• Start on time. If you wait for people, you reward tardy behavior.

• Develop agenda "objectives." Generate a list and proceed; avoid getting hung up on the order of topics.

• Conduct one piece of business at a time.

• Allow each member to contribute in his own way. Support, challenge, and counter; view differences as helpful; dig for reasons or views.

• Silence does not always mean agreement. Seek opinions: "What's your opinion on this, Peggy?"

• Be ready to confront the verbal member: "Okay, we've heard from Mike on this matter; now how about some other views?"

• Test for readiness to make a decision.

• Test for commitment to the decision.

• Assign roles and responsibilities (only after decision making).

• Agree on follow-up or accountability dates.

• Indicate the next step for this group.

• Set the time and place for the next meeting.

• Was the meeting necessary?

Team meetings quite often provide individuals with means of exhibiting suppressed ideas. The following three humorous quotations identify these:

• "In any given meeting, when all is said and done, 90 percent will be said—10 percent will be done."—Orben's Current Comedy

"A committee meeting provides a great chance for some people who like to hear their own voices talk and talk, while others draw crocodiles or a lady's legs. It also prevents the men who can think and make quick decisions from doing so."—Lin Yutang, The Pleasures of Nonconformist (World)

• "Having served on various committees, I have drawn up a list of rules: Never arrive on time or you will be stamped a beginner. Don't say anything until the meeting is half over; this stamps you as being wise. Be as


Program Manager

The program manager utilizes existing authorized communications media to the maximum extent rather than create new ones.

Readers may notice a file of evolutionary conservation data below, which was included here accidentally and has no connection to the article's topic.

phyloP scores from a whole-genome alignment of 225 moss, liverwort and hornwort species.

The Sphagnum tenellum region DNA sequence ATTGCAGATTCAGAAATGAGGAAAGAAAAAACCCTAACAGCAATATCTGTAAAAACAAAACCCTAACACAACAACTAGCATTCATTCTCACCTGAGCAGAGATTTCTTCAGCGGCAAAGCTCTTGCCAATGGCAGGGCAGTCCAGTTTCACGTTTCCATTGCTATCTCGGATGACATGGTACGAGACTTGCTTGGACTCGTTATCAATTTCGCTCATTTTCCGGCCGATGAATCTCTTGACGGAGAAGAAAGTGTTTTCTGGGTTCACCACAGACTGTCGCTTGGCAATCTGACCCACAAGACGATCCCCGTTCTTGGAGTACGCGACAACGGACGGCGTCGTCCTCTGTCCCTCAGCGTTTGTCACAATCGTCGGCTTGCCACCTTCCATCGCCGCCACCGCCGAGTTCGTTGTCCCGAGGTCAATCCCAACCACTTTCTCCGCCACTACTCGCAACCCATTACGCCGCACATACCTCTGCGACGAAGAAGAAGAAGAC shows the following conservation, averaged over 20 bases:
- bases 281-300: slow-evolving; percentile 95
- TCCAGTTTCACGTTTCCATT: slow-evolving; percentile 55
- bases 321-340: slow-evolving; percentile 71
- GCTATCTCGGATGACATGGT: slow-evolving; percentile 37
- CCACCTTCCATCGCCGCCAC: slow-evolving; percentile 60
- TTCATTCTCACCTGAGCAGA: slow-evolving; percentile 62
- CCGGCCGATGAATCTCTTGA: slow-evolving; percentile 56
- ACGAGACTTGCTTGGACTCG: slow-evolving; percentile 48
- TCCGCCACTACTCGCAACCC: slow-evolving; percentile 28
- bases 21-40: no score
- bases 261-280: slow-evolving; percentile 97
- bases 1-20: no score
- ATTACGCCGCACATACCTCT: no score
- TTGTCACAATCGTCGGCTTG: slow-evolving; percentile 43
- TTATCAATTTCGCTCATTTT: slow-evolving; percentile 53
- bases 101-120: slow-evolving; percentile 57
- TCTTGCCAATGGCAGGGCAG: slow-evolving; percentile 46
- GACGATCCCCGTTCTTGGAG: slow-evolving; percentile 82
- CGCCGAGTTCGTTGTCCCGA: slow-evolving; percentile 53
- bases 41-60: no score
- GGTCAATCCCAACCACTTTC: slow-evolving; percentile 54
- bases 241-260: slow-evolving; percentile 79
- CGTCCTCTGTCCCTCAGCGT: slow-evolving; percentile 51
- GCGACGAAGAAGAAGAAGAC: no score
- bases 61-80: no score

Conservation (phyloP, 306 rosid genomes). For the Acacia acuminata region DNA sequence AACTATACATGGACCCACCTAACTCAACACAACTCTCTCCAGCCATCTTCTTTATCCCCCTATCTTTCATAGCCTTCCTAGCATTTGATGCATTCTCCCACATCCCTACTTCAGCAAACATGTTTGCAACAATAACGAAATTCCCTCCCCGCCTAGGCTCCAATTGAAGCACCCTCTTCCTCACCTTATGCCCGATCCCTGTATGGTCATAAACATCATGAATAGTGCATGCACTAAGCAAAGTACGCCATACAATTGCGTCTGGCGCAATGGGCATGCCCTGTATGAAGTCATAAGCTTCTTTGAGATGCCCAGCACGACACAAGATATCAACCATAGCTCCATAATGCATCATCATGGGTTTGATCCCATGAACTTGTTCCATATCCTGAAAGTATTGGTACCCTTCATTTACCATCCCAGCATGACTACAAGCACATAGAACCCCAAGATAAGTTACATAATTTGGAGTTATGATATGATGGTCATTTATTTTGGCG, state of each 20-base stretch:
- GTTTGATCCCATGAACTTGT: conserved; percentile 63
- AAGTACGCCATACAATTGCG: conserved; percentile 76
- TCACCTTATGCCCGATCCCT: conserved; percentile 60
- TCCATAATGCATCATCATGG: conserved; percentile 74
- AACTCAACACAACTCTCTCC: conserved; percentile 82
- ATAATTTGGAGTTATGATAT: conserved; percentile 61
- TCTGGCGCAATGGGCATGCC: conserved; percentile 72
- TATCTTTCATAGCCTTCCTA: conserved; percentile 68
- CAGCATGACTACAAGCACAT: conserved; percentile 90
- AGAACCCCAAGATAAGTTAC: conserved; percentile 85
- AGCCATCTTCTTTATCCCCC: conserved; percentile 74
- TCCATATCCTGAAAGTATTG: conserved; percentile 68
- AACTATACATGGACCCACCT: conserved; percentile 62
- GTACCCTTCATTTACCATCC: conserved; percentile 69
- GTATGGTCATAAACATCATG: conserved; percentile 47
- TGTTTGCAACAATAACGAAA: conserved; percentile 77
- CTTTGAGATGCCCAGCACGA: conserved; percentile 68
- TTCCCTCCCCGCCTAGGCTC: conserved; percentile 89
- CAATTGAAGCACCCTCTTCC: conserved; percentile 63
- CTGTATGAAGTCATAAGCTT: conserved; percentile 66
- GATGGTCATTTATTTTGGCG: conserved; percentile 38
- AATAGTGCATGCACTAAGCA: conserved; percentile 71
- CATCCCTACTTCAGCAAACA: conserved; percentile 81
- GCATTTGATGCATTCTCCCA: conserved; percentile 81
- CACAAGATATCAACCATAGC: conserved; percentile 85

Functional Manager

Approves program plans, subdivided work description, and/or work authorizations, and schedules defining specific program requirements.

Signs correspondence that provides program direction to functional organizations. Signs correspondence addressed to the customer that pertains to the program except that which has been expressly assigned by the general manager, the function organizations, or higher management in accordance with division policy.

Assures his organization's compliance with all such program direction received.


Communications u essential elements in a multiprogram morale and motiva functional organiz; communication fro should be channele team member to fu

Program definition of the contract as e plan and work brea

In the program ma signature authority his reporting super program manager h Signature authority be consistent with

Assures his organization's compliance with all such program direction received. Functional manager provides the program manager with copies of all "Program" correspondence released by his organization that may affect program performance. Ensures that the program manager is aware of correspondence with unusual content, on an exception basis, through the cognizant program team member or directly if such action is warranted by the gravity of the situation.

Reports program results and accomplishments to Participates in program reviews, being aware of Status reporting is the customer and to the general manager, keeping and prepared in matters related to his functional functional speciali them informed of significant problems and events.

specialty. Keeps his line or staff management and cognizant program team member informed of significant problems and events relating to any program in which his personnel are involved.

utilizes the speciali specialists retain th general manager b manager informed.

vague as possible; this prevents irritating the others. When in doubt, suggest that a subcommittee be appointed. Be the first to move for adjournment; this will make you popular—it's what everyone is waiting for."—Harry Chapman, quoted in Think

Many times, company policies and procedures can be established for the development of communications channels for project personnel. Table 5-4 illustrates such communications guidelines.

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Project Management Made Easy

Project Management Made Easy

What you need to know about… Project Management Made Easy! Project management consists of more than just a large building project and can encompass small projects as well. No matter what the size of your project, you need to have some sort of project management. How you manage your project has everything to do with its outcome.